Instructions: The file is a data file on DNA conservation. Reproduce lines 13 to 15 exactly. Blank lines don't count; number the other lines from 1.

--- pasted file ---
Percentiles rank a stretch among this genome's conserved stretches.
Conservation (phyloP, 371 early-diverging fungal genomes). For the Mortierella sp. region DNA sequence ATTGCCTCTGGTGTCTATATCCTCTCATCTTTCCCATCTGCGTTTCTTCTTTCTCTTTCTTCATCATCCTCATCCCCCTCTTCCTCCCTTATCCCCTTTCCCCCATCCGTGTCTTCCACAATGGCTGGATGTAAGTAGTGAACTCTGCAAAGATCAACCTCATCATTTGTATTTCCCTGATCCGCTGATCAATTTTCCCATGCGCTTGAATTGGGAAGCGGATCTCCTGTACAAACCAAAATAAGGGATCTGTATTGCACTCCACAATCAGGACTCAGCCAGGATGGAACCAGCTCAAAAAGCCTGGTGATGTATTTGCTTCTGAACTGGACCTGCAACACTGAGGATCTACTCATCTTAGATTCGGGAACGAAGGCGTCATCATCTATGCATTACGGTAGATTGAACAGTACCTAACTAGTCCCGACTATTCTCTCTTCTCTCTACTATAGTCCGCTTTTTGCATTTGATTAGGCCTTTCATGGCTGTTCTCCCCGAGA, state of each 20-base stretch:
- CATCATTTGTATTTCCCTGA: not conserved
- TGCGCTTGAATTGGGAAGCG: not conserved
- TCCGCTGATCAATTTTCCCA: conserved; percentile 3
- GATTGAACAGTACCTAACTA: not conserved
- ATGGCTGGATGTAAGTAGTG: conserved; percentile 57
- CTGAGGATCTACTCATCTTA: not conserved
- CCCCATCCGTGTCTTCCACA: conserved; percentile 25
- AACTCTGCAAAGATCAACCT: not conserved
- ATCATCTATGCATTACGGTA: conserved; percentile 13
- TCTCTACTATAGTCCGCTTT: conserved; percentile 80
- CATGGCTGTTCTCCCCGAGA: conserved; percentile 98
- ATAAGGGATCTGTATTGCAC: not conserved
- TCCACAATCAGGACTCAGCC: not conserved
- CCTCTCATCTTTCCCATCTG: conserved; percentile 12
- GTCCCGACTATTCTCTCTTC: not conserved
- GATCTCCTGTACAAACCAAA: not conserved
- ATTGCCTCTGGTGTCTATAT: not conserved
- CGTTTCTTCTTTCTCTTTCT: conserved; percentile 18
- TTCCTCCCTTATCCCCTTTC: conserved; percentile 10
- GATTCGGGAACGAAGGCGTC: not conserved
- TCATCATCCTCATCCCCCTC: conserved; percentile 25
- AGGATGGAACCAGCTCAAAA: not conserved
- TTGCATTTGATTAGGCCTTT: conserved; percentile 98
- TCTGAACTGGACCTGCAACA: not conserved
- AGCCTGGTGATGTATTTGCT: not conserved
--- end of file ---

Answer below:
- CATGGCTGTTCTCCCCGAGA: conserved; percentile 98
- ATAAGGGATCTGTATTGCAC: not conserved
- TCCACAATCAGGACTCAGCC: not conserved